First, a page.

Buy-to-let mortgage rates are on the rise, as lenders begin to pass on the cost of four increases to the Bank of England base rate.
Average rates on two-year deals have reached the highest levels seen since September 2015, after three months of sharp increases.
Here, we explain what's happening to the buy-to-let mortgage market and offer advice on whether now is a good time to be a property investor.
Landlords have significantly more mortgage options than this time last year, according to new research by Moneyfacts.
The number of deals on the market has risen by more than 1,000 since May 2021, meaning landlords now have 3,374 mortgages to choose from.
This figure is also significantly higher than before the pandemic, when 2,897 buy-to-let mortgages were available.
More choice often means better deals, but the bad news for landlords looking to take out new mortgages, or refinance their portfolios, is that rates are rising.
Average mortgage rates have been rising steeply for the past three months. The average two-year fix is now priced at 3.41% - 0.51% higher than in December - while the five-year average is now 3.56%, a 0.38% rise since the first base-rate hike.
The chart below shows average two-year and five-year buy-to-let rates for the past three years.
Deals for landlords with smaller deposits are bucking the trend. Typically, the highest level of borrowing offered to landlords is 85% loan-to-value, and rates tend to be much higher than those for investors with bigger deposits.
There are currently 79 mortgages available at 85% loan-to-value, only one fewer than last month, which saw the highest number of deals available since May 2008.
The 85% loan-to-value sector of the market is the only one where rates have fallen since December. The average two-year fixed rate has dropped from 5.17% to 4.80%, while the average five-year fixed rate has dropped from 5.22% to 4.93%.
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The cheapest rates for landlords taking out a 60% mortgage are around 2%-2.3% for a two-year fix, or 2.3%-2.6% for five-year fix.
Rates are slightly higher at 75% loan-to-value, where you can expect to find deals priced at 2.2%-2.4% on a two-year fix or 2.5%-2.8% on a five-year fix.
These rates show that while low-deposit deals at 85% loan-to-value are falling in cost, they're still around double those available for investors with bigger deposits.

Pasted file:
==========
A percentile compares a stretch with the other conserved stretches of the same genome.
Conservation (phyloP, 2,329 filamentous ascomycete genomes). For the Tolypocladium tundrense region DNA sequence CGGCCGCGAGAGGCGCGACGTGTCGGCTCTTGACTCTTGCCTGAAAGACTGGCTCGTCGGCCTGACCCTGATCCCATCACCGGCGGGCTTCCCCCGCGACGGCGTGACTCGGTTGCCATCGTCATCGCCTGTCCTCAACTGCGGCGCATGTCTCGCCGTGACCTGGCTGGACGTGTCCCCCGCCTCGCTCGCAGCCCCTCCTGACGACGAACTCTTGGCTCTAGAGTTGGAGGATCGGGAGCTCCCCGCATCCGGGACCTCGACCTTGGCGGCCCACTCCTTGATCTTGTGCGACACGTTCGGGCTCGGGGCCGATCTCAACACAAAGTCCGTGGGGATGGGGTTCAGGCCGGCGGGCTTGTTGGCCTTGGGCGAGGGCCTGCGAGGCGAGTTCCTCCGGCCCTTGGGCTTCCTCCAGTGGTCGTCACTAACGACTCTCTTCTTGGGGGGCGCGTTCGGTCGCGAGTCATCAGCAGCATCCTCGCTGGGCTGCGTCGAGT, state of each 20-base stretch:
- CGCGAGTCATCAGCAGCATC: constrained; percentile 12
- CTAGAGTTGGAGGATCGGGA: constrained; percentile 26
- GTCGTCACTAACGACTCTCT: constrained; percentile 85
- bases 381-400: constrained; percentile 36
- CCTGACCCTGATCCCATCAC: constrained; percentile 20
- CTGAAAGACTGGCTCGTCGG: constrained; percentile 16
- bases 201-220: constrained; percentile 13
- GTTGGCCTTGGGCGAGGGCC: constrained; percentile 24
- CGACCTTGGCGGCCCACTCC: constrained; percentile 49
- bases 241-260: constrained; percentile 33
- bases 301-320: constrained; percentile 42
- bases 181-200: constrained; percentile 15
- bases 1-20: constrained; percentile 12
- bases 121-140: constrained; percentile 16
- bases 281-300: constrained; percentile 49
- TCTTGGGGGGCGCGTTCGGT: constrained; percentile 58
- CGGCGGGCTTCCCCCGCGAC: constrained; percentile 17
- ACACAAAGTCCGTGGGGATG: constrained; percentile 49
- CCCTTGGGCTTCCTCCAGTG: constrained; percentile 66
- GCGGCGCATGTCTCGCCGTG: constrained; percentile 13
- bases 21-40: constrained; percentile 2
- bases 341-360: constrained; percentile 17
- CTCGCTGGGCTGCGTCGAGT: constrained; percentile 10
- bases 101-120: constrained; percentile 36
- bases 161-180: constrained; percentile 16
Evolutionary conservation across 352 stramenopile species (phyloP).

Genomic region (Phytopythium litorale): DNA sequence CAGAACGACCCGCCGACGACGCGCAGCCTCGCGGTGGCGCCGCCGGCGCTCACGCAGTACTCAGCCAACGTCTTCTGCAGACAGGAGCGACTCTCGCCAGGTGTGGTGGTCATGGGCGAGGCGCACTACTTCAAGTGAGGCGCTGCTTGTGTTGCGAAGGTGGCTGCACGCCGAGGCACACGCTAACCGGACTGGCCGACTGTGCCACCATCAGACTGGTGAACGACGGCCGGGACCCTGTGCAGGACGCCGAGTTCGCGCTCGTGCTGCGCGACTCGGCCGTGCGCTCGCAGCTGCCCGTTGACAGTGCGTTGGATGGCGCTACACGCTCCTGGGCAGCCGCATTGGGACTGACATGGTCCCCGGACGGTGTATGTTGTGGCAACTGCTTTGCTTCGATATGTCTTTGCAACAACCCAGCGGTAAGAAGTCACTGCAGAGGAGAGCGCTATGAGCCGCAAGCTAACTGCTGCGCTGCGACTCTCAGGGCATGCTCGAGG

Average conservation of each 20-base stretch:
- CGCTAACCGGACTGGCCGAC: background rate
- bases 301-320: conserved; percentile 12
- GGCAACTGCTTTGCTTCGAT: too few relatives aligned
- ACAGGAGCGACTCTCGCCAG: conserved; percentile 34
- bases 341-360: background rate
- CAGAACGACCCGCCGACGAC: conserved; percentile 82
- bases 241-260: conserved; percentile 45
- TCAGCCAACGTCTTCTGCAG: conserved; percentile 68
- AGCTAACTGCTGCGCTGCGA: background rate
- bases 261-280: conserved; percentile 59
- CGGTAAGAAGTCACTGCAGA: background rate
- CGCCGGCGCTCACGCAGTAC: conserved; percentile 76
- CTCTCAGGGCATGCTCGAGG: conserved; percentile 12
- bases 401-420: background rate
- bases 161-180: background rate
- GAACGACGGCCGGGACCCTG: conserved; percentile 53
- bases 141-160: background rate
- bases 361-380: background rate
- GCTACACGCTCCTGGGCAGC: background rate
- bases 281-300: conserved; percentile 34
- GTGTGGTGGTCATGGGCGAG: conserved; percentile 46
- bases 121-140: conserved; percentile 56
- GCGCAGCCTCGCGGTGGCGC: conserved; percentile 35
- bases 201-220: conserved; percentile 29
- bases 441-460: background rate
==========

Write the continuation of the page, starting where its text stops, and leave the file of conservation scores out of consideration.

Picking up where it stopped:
The above figures give an indication of the kind of rates you might be able to get on a buy-to-let mortgage, but you'll need to watch out for additional costs.
Buy-to-let mortgages tend to come with higher up-front fees than owner-occupier deals. Flat fees of £1,495 and £1,999 are common, but some lenders instead charge their fee as a percentage of the mortgage.
Right now, the top-rate 60% mortgage from The Mortgage Works (owned by Nationwide) comes with an arrangement fee of 2% of the mortgage advance. This means you'd need to pay a fee of £4,000 on a £200,000 mortgage.
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It's a complicated time to be a property investor, with soaring house prices, upcoming rental and energy-efficiency reforms, and the impact of the pandemic all placing pressure on profits.
Despite this, there are signs that buy-to-let investment is on an upward curve. Research by the estate agency Hamptons found that the first three months of 2022 had been the most active for landlord purchases since 2016.
In the first quarter of the year, 14% of all properties bought were buy-to-lets, up from 12% a year ago. Landlords targeted regions with cheaper property prices, such as the North East of England, where 28% of all purchases were for investment purposes.
If you are thinking of investing in buy-to-let for the first time, it's important to get your head around the rules and do plenty of research on capital growth, yields and taxation before taking the leap. As a starting point, check out our guide on .